The works that Ellsworth Kelly (1923–2015) created over his six-decade career feature economic lines, reduced geometries, and uninterrupted planes of color. They appear strikingly simple yet embody a semblance of ease that conceals the effort and experimentation involved in producing them. Kelly’s sketchbooks—which largely remained private throughout the artist’s lifetime—reveal the particularities of his unique process. Their pages hint at the real-world references that often inspired his seemingly non-objective compositions.
This gallery celebrates the centennial of Kelly’s birth and includes several works that came to MoMA as gifts of Jack Shear, including 25 of the artist’s sketchbooks. A selection of them are shown with related drawings and paintings. In automatic drawings he let his pencil flow freely. In multicolor grids he similarly harnessed the possibilities of chance while arranging squares of paper. And in collages of flat color, he chose shapes that he adopted from “out there in the world”—transforming passing impressions into an art of ideals.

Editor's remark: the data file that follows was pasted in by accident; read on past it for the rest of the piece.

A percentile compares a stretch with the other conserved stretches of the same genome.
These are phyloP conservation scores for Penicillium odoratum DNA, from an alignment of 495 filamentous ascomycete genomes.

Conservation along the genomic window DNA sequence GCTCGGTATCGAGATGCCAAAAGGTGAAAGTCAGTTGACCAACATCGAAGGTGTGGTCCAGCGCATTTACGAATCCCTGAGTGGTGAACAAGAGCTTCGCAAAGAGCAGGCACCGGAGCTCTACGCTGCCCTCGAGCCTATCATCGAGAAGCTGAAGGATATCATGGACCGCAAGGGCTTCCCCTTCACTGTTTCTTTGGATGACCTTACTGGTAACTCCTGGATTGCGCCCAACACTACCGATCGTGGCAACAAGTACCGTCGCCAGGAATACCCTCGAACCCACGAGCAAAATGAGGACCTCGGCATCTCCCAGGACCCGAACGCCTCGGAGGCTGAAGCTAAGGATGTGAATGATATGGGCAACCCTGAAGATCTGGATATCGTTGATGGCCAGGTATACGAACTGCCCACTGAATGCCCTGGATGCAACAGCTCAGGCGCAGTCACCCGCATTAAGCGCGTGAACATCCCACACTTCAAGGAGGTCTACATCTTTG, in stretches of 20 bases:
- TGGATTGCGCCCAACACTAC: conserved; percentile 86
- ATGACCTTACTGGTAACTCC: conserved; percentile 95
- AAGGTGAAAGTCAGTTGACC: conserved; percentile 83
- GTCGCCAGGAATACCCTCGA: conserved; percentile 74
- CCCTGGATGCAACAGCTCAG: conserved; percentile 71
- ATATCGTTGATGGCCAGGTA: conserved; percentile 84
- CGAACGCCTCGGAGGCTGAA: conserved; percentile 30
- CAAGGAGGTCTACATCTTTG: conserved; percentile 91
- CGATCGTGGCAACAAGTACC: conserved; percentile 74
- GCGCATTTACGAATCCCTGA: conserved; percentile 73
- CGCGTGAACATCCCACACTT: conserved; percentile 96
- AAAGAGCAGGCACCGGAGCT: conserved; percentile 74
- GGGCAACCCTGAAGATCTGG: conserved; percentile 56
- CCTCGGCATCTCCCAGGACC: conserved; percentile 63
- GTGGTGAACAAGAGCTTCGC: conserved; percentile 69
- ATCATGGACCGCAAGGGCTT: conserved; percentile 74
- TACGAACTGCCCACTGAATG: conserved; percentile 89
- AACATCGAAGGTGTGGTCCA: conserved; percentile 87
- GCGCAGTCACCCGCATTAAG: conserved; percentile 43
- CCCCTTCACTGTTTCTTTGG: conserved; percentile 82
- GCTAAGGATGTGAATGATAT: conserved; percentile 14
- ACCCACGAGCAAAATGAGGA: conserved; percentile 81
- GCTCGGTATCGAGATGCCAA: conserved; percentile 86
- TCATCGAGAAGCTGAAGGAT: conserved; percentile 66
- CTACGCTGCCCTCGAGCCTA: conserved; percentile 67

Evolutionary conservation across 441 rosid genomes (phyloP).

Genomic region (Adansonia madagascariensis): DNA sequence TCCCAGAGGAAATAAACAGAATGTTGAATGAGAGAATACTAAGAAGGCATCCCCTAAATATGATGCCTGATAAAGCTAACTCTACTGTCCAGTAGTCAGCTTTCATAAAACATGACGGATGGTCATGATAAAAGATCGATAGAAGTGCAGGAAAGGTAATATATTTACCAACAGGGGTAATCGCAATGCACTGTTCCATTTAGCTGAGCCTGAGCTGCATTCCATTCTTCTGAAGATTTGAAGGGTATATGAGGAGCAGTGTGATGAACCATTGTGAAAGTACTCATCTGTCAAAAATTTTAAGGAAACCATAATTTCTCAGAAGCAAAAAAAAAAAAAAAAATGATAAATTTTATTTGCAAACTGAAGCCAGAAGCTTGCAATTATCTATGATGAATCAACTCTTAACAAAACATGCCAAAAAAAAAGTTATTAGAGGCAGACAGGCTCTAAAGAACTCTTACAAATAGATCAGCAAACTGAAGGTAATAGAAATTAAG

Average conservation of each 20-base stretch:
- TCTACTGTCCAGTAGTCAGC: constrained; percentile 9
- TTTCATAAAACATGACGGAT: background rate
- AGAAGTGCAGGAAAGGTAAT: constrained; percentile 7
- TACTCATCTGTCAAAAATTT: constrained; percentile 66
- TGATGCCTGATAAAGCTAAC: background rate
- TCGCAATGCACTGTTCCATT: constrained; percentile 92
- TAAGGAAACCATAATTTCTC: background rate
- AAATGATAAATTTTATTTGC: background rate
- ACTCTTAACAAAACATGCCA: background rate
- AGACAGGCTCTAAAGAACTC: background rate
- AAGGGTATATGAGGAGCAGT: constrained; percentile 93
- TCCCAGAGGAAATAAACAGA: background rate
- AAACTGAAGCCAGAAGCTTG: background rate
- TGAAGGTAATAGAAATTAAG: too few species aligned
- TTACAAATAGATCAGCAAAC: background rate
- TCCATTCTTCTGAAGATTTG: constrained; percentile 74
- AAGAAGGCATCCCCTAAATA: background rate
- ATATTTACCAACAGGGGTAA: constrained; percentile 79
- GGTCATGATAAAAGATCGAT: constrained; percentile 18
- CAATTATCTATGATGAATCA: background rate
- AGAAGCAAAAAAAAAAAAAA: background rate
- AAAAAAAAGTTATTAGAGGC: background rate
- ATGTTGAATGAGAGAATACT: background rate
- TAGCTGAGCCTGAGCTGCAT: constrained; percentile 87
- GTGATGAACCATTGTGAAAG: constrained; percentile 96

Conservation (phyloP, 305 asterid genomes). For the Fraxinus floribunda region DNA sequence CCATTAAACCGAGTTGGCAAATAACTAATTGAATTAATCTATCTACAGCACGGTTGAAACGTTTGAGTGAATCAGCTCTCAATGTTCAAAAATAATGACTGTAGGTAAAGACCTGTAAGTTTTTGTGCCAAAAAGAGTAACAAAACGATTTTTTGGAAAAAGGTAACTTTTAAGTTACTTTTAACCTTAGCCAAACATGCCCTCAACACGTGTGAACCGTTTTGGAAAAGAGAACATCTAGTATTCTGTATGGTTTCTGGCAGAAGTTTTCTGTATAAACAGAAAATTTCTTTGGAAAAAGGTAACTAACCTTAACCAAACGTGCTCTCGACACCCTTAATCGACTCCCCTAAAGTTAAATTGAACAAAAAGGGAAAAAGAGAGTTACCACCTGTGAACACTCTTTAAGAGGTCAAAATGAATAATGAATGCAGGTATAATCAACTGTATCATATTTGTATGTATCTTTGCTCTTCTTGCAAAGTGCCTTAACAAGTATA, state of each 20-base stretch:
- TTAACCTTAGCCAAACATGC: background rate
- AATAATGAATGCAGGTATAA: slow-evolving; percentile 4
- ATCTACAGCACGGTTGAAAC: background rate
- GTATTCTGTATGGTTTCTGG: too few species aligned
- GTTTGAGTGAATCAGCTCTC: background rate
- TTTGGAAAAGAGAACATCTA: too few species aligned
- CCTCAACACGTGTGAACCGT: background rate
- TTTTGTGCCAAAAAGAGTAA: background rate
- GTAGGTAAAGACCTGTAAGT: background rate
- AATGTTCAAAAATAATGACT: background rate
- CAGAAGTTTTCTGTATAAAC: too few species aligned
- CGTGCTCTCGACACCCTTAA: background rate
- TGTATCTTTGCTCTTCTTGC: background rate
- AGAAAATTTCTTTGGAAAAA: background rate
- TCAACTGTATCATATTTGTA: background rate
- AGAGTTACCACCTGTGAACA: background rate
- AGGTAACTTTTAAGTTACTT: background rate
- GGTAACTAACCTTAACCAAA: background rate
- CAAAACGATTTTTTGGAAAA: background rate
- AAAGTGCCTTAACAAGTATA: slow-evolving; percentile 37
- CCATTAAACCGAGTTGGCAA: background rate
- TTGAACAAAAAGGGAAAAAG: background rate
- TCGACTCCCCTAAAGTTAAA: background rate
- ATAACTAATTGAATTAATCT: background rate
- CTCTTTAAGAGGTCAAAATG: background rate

Organized by Samantha Friedman, Associate Curator, with Danielle Johnson, former Curatorial Assistant, Department of Drawings and Prints.